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hellen's picture

Sharing this recipe for no yeast crumpets I developed and am quite proud of.

I don’t know why this doesn’t exist already (or maybe it does but is just obscure). The no-yeast crumpet recipes I have found previously don’t really have holes on top and looked more like pancakes than crumpets imo. All the recipes for holey crumpets I found on the internet were either made from sourdough discard or some combination of yeast and baking powder/baking soda.

I’ve tried a sourdough discard + baking soda crumpet recipe (the KA one I believe) and also two different crumpet recipes which use instant yeast and baking powder. None worked for me, they all turned out cakey, mushy, and/or gross.  I decided to develop my own crumpet recipe. My first attempt using sourdough to leaven the batter was not ideal.

After several failures, I went and bought crumpets from the supermarket out of sheer frustration and noticed that there was no yeast listed in the ingredients. I consider this brand of crumpets (Oakrun bakery) to have the ideal texture as it has a very defined honeycomb with a bouncy texture when toasted. (Aside from no yeast, they also had more sugar than the crumpet recipes I found online.) So I decided to use this as a guideline to develop my no-yeast crumpet recipe. I don’t have access to some of the leaveners they use, so I only use baking soda. After some tinkering with hydration, I think I’ve hit a pretty good ratio.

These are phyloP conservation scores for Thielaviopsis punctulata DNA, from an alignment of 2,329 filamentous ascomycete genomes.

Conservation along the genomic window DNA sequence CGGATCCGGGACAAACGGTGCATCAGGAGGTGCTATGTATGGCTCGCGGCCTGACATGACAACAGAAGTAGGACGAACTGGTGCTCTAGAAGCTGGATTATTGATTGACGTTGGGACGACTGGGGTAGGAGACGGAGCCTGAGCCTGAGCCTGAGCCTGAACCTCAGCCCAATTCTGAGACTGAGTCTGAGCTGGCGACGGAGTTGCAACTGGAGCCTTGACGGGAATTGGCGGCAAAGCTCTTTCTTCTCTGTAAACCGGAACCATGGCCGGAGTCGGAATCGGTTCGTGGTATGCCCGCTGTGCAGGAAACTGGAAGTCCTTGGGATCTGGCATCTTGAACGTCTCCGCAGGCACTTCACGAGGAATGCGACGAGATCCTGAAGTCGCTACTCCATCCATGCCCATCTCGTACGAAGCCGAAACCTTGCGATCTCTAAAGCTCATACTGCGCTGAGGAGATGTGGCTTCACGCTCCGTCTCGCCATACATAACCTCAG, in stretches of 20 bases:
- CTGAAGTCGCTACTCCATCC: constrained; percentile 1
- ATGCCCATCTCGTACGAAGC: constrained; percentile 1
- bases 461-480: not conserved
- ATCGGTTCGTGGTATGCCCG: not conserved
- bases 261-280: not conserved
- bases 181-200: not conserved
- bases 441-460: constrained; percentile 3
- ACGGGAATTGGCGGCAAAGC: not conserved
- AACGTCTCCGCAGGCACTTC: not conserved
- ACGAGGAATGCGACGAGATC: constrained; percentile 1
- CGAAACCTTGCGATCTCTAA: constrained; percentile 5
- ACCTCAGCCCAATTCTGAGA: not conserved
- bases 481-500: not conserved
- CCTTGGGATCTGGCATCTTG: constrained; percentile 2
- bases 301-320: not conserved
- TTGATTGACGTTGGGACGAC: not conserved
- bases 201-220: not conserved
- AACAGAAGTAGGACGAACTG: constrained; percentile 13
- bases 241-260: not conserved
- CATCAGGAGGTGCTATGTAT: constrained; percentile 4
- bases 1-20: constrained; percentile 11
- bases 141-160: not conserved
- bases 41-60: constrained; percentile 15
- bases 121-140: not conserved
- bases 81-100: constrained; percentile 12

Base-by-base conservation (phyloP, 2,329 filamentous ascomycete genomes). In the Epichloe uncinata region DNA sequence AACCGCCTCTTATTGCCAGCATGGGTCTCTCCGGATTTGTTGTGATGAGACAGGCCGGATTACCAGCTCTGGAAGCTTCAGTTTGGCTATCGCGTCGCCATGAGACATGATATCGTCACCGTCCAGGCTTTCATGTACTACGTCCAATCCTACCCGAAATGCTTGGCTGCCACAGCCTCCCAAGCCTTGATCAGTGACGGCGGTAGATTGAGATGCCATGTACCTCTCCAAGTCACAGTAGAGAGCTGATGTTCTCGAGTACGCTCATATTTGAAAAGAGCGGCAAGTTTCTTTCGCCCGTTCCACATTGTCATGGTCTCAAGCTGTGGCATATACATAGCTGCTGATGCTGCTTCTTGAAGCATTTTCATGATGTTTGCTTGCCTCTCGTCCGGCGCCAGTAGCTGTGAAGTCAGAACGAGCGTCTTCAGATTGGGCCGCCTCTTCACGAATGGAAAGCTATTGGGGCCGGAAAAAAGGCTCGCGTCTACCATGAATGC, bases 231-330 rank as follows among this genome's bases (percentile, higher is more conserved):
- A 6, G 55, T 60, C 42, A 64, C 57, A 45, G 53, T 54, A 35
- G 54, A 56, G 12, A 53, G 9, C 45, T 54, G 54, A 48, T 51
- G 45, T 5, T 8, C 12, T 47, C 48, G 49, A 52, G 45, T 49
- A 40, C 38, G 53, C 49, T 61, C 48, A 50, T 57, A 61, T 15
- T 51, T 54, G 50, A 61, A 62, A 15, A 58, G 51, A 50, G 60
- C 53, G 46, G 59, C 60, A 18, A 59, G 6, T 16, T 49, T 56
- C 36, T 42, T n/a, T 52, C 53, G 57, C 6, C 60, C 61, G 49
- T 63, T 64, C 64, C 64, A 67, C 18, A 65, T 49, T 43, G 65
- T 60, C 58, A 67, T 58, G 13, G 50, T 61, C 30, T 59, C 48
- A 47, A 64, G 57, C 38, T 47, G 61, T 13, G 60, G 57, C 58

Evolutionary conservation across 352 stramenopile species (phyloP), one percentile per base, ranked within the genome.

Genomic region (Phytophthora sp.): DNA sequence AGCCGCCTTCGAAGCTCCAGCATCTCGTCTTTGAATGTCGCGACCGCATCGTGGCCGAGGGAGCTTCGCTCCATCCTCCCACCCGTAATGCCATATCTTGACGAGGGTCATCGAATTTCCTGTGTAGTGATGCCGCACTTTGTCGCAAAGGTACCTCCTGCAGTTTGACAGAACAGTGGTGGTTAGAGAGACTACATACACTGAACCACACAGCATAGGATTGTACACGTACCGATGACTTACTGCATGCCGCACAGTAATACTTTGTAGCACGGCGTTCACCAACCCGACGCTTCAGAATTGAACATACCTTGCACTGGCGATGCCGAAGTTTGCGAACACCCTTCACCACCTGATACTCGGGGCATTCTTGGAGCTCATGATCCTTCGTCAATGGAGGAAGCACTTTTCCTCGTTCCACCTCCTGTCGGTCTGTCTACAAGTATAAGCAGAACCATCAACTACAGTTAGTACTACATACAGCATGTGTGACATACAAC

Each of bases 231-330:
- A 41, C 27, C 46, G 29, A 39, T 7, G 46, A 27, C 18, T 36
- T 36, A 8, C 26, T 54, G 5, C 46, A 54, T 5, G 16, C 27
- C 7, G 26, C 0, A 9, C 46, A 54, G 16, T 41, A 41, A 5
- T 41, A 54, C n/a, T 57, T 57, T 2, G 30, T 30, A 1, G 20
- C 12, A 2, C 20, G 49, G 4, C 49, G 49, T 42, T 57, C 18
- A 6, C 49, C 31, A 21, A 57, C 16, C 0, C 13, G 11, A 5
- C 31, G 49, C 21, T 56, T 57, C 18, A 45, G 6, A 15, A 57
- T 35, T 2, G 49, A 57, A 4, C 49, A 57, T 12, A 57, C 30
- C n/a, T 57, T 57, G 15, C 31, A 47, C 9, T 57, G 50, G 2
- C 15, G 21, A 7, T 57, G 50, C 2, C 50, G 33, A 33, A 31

Recipe is here. Hope you give this recipe a try and get consistent holey crumpets as well. 

The most important thing about cooking crumpets is having a flat and heavy griddle or pan that retains heat well.  Also, you should modify the vinegar amount if your white vinegar is not 5% acetic acid.

Process video here: (not sure why video embed not working?)

or watch on my instagram or tiktok.


I am fairly certain that the addition of potassium bicarbonate will give a better honeycomb texture. Although I have not tried this yet, you can get “lye water” at Chinese grocery stores which is essentially a solution of sodium bicarbonate and potassium carbonate. I think this will work fairly well to give crumpets a good honeycomb texture. Chinese lye water is traditionally used in bai tang gao/bok tong go, a honeycomb textured rice cake that is fermented with yeast (leading to sourness) which then reacts with this sodium bicarbonate and potassium carbonate mixture when steamed to give high, defined honeycombs. Personally, I think the texture of a good bok tong go is very similar to that of a good crumpet.

Would be curious to know if anyone has experience baking with potassium bicarbonate or this potassium carbonate and sodium bicarbonate solution.

hellen's picture

My best attempt yet in my quest to make the fluffiest, shreddiest healthy-ish whole grain imbued shokupan: this 20% Rye Shokupan.

Recipe is adapted from Benito's Mochi SD Hokkaido Milk Bread recipe, a great recipe - all props to benito.